New energy economy also relies on some old fossil friends.
Ken Silverstein is Editor-at-Large for Public Utilities Fortnightly. Contact him at firstname.lastname@example.org.
When President Obama strode through Pennsylvania Avenue on his way to the White House in January 2009, he promised "Change We Need" - a general slogan, but one that would come to rely on both green power and cleaner fossil fuels.
It's all centered on public sector financing or popular support. As for investments in emerging technologies, they would serve two purposes: to clean the environment and to create new jobs in potentially lucrative fields, such as wind and solar energies, or energy storage. In the early years of the Obama presidency, the Democratic congress amassed the votes to push through the president's $1 trillion stimulus plan that sent billions to various elements of the New Economy.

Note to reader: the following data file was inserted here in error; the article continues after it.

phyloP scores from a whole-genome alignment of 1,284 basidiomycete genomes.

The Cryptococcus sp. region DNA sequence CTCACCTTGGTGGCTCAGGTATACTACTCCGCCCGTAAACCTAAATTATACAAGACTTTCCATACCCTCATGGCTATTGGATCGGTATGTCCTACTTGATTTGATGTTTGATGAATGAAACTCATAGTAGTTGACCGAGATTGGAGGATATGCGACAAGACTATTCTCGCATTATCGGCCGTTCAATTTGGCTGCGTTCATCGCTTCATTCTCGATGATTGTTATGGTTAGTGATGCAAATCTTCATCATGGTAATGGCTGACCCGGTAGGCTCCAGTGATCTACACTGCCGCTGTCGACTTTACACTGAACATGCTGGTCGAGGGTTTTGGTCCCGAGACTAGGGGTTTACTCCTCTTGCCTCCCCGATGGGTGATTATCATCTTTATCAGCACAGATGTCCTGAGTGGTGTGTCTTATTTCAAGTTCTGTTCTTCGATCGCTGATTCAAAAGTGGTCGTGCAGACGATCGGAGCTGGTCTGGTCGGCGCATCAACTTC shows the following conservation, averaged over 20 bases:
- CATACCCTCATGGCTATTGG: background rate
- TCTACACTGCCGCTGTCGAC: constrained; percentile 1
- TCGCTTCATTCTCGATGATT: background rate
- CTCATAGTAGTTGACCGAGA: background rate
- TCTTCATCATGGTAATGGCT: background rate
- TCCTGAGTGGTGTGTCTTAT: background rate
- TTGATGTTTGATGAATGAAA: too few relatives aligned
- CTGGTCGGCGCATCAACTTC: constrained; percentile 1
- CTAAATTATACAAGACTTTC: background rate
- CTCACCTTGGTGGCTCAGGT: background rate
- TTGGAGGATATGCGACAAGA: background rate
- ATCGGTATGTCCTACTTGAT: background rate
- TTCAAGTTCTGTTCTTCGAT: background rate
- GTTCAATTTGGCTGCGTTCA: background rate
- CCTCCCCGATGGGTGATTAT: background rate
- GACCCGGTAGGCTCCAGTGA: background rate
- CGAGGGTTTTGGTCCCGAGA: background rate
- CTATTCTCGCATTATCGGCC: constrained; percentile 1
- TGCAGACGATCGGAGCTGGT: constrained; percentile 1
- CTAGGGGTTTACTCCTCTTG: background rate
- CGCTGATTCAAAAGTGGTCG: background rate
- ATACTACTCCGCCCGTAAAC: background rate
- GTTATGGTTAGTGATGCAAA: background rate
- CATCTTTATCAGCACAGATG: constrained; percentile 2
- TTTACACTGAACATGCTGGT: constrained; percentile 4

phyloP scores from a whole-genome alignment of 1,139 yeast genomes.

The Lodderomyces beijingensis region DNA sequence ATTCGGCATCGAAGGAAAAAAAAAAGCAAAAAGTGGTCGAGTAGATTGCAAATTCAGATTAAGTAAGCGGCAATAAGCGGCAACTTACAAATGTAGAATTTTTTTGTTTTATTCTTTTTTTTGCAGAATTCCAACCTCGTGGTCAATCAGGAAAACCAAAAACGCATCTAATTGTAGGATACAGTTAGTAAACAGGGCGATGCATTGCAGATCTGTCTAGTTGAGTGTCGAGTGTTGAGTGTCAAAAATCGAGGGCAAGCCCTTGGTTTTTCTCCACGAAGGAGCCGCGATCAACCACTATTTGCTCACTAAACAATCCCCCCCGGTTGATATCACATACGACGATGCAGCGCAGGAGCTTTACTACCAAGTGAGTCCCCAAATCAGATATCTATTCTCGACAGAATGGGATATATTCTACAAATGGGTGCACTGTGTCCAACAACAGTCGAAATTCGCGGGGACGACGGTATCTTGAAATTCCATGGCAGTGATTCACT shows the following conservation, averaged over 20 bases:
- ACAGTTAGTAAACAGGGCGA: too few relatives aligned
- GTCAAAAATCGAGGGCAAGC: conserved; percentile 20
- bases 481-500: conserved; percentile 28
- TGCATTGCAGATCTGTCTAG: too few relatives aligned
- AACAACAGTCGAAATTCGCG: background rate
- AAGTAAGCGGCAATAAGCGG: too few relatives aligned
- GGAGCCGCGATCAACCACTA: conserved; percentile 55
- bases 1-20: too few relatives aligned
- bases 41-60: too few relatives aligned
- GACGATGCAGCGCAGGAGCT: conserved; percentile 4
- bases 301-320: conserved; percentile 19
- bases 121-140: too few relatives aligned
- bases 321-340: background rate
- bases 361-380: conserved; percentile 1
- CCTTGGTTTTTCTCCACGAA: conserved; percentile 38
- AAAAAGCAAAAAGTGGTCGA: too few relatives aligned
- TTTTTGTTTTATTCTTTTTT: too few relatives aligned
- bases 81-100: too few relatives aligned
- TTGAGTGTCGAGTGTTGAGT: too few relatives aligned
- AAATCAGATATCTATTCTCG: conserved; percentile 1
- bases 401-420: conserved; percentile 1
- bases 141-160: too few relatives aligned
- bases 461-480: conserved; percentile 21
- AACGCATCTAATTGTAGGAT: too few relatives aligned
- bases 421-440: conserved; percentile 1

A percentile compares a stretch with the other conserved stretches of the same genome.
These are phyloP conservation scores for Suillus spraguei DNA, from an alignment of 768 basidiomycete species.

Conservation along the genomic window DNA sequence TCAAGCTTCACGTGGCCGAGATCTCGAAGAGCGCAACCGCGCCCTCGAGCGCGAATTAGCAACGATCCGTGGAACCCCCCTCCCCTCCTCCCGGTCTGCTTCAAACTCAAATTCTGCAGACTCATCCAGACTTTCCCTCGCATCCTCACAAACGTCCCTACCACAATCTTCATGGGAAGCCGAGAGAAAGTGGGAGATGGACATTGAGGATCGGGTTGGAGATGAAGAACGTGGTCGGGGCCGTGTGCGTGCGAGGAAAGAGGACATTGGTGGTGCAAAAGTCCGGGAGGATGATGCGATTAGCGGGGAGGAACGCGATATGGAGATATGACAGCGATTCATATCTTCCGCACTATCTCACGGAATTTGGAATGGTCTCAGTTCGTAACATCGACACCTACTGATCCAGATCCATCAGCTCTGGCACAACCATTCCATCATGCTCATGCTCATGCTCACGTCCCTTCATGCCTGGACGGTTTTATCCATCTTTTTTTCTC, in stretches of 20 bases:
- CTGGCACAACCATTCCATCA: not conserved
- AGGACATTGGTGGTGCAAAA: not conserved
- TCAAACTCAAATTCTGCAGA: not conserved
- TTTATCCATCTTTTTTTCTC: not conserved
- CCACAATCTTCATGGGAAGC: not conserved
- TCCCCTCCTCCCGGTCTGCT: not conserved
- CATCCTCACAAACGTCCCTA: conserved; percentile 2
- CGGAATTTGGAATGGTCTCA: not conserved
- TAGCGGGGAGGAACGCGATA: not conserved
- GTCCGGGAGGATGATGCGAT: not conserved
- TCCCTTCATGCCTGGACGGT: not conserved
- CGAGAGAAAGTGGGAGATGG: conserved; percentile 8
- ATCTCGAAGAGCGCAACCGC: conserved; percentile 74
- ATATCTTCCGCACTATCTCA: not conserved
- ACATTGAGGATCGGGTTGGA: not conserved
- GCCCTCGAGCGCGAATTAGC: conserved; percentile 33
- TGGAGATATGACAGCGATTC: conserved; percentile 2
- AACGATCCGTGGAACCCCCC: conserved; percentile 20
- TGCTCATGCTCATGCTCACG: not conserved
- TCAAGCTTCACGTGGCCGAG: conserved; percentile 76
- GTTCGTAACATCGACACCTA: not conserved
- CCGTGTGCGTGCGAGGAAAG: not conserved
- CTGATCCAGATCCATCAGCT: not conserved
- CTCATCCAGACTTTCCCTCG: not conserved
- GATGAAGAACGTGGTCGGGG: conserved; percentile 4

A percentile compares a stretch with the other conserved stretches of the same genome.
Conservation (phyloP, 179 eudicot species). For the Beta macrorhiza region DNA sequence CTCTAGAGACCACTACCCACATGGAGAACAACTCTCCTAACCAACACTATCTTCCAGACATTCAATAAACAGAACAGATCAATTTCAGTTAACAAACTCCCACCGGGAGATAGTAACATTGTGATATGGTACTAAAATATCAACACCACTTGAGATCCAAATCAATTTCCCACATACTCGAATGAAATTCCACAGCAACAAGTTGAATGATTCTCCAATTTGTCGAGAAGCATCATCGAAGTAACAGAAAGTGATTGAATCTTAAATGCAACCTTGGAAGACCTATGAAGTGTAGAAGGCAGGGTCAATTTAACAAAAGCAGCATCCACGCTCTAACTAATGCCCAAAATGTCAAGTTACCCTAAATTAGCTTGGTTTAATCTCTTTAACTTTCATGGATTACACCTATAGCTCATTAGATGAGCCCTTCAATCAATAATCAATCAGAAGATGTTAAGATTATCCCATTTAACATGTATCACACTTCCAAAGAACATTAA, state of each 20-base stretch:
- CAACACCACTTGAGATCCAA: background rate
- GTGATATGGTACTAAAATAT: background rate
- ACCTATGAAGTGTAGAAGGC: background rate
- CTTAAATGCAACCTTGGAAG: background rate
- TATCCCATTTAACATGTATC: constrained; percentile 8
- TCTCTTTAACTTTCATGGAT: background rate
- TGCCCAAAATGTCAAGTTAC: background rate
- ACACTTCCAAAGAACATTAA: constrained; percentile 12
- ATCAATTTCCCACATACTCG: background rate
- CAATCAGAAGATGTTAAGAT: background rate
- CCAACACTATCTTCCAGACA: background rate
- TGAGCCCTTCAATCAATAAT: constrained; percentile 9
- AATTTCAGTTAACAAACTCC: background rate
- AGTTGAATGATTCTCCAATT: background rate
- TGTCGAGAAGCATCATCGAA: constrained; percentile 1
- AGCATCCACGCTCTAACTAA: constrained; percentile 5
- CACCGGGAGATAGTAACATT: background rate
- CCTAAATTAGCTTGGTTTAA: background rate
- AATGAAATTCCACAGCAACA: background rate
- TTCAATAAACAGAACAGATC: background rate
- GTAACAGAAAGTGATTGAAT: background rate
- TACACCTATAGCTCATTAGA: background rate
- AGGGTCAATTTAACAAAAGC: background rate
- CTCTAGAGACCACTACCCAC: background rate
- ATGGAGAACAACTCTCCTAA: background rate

As to whether those clean power endeavors have fulfilled their promises is a function of one's political and economic beliefs. Obama's side, for example, is saying that wind and solar energies are providing thousands of new jobs - just what's needed to rebuild a broken economy. Designing the technologies is one piece. Building the turbines and solar panels in the United States is the other.
"Investments in wind, solar and improved energy efficiency are creating well-paying jobs for people of all skill levels and educational backgrounds," says a report by the Pew Charitable Trust. "These investments will revitalize not only the economy, but also help protect the global environment."